That vision of a highly centralized labor movement which restrains membership initiative in an authoritarian straightjacket is no mere bad dream, no reverse utopia. Carpenter locals have been reduced to impotent units. Merged into sprawling regional councils, locals are not permitted to pay any officers or staff members; their main source of income, the work tax, is taken over by the councils. Locals have lost all control over collective bargaining. Business agents are appointed from above. No member can hold any paid staff position in the council or any local without the permission of an all-powerful executive secretary treasurer. Local delegates, who elect the EST, cannot hold a paid union job without his or her endorsement. If that system were to be applied to public government no member of Congress or staff employee could be paid out of government funds, without permission of the President. It is reorganization carried out to the point of parody. The Stern camp validates that trend and encourages it. What the labor movement needs today is, not a further intensification of its bureaucratic tendencies, but democratization.
Any comparison, or identification, of the position of labor in 2005 with the state of the CIO in 1935 is completely off the mark. The CIO arose in a period of hope, of rising expectations, under the impulse of the New Deal coalition. Some workers flocked to the CIO in a spontaneous wave of strikes and sit-ins. Today in a defensive period of gloom and doom, the balance of political power in America is anti-union, blocking the way to a more just society.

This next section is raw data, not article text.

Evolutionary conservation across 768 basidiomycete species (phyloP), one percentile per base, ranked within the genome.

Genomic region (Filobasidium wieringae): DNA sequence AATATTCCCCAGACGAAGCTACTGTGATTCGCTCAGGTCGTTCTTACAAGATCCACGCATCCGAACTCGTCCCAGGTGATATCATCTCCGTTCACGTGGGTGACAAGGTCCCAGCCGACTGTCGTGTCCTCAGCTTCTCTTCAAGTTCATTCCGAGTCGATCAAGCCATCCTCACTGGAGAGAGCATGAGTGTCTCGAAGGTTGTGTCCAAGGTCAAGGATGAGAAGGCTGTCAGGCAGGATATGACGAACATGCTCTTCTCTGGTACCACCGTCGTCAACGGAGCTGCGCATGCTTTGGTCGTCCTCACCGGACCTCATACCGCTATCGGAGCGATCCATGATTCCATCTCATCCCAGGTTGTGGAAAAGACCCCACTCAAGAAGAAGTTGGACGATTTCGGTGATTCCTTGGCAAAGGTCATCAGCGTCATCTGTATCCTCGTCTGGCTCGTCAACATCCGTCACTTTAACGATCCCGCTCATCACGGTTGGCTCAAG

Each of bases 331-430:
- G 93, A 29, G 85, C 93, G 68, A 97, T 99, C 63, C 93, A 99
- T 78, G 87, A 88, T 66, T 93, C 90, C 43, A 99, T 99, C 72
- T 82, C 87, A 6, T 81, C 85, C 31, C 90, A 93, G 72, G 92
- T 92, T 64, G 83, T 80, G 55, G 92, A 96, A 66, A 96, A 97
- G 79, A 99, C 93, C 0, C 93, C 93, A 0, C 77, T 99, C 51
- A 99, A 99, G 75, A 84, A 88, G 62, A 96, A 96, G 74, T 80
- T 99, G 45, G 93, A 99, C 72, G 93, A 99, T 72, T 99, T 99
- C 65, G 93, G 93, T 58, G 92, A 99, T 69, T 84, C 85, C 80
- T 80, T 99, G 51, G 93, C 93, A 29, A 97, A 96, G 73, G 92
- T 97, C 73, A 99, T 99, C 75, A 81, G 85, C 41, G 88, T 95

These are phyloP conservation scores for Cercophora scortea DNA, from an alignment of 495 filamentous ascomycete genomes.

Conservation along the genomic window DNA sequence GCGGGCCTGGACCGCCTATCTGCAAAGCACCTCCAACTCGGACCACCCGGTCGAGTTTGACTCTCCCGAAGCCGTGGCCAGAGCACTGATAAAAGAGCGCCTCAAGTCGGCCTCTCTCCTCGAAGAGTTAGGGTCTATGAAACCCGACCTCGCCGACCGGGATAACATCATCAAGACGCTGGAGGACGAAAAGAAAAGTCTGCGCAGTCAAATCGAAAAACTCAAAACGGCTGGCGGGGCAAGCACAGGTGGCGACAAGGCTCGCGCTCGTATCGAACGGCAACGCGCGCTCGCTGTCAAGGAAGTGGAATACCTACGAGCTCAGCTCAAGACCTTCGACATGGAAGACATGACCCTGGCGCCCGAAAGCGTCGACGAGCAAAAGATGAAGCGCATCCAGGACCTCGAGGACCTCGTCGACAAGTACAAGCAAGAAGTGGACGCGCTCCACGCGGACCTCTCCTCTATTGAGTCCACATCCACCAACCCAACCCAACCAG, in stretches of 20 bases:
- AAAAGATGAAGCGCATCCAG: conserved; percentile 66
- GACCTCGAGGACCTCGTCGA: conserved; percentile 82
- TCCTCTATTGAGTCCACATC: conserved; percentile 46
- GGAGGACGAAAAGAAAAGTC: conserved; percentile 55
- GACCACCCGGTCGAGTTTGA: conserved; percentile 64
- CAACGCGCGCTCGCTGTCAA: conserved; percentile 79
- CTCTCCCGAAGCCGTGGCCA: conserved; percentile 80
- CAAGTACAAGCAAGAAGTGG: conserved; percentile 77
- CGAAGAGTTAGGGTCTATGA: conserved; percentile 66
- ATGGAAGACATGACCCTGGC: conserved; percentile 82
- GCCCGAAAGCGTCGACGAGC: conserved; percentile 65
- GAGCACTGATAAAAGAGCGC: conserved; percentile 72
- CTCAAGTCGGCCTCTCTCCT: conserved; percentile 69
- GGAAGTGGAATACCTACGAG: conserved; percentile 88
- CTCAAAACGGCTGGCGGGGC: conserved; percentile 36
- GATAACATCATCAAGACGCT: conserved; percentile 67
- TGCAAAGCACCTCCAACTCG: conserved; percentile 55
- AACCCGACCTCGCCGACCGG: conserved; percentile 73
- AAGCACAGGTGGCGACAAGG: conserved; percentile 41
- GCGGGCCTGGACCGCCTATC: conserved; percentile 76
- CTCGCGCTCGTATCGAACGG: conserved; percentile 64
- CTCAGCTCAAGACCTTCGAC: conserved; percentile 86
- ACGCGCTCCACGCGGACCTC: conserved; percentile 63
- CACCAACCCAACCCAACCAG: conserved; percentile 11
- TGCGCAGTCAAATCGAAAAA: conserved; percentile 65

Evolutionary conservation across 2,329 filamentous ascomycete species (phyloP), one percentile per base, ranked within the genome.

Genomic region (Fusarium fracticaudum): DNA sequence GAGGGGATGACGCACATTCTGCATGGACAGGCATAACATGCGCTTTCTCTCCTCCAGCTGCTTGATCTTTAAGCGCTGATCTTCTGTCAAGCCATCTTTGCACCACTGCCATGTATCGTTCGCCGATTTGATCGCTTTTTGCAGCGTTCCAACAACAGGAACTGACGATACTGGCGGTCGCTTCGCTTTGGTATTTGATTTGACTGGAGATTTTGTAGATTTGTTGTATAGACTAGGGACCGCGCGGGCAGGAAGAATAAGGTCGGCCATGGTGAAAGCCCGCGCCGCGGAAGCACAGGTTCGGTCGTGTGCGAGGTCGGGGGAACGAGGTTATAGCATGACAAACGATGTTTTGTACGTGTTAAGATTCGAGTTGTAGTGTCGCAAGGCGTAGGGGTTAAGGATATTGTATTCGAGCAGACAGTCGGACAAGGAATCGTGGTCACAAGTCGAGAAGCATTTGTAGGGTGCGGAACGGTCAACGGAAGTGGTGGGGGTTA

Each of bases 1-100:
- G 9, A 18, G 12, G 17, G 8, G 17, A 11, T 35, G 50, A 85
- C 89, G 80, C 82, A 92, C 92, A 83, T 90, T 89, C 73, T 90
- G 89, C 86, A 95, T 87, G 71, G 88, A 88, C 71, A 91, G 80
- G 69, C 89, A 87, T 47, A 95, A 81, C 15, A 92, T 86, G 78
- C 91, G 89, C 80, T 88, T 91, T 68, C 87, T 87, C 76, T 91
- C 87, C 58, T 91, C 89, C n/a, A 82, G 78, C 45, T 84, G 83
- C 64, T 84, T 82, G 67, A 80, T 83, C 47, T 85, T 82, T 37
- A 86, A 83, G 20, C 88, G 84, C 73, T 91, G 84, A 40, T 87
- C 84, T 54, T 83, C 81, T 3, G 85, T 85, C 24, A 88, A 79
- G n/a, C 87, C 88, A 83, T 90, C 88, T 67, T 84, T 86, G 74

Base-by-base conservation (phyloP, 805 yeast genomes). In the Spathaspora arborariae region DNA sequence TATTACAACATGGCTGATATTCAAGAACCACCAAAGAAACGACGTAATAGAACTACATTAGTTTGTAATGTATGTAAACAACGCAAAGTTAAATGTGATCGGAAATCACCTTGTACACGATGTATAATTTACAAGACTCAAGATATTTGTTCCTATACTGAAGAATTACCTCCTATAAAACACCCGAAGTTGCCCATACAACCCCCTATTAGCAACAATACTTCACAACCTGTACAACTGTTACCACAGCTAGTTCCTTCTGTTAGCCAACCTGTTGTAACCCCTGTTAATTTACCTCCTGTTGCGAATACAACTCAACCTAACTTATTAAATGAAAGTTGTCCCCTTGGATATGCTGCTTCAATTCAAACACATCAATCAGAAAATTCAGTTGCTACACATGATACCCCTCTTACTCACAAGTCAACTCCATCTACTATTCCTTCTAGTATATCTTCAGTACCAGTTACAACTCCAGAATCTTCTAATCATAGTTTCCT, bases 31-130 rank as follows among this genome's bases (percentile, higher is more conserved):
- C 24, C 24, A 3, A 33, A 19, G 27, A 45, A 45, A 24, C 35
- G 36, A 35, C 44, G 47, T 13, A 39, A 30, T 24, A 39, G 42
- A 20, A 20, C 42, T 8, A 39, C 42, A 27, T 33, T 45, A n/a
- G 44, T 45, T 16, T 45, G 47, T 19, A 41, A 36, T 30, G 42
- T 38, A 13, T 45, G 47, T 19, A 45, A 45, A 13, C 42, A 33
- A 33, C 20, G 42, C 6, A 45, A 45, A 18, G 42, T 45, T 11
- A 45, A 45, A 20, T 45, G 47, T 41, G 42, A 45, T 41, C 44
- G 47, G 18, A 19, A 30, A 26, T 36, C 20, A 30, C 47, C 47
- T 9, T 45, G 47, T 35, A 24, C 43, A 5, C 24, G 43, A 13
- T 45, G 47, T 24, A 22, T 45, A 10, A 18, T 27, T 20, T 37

With some 16,000,000 members, most in the AFL-CIO, who with their families make up perhaps 25% of America, the labor movement still constitutes a formidable social and political force capable of changing that balance of power. The trouble is that the AFL-CIO cannot convince almost half of its own membership, above all its white working class membership, to follow its political lead. They couldn’t get them to follow their lead in the 2004 Democratic primaries, or to defeat Schwarzenegger in California, or Bush in 2004. And it was not for lack of trying. The AFL-CIO campaign in the 2004 elections was one of the greatest outpourings of electoral activity ever, that’s the problem. How can you solve this problem by recruiting more members, when you can’t convince half of those you already have?
The stalemate in America
Despite the potential people power still at their disposal and despite the apparent attractiveness of their formal stance on issues, the leaders of our labor movement have not been able to break the stalemate in America. One reason, one very important reason, the decisive reason, is that they have been unable to bring to bear the power of that army of 16,000,000. They can activate their staff cadres; they can sometimes bring an impressive portion of their already-convinced membership to the polls. But they have been unable to inspire the overwhelming bulk of their membership and mobilize them as a force for social justice, because they have failed to imbue them with a deep conviction that this movement belongs to them.
Too many leaders on top run the works with contempt for the members below. As a citizen of the United States, you can freely, and without fear, criticize the president all you want. But in wide sections of the labor movement, especially in the building trades, if you criticize your business manager, your family suffers because you can’t work.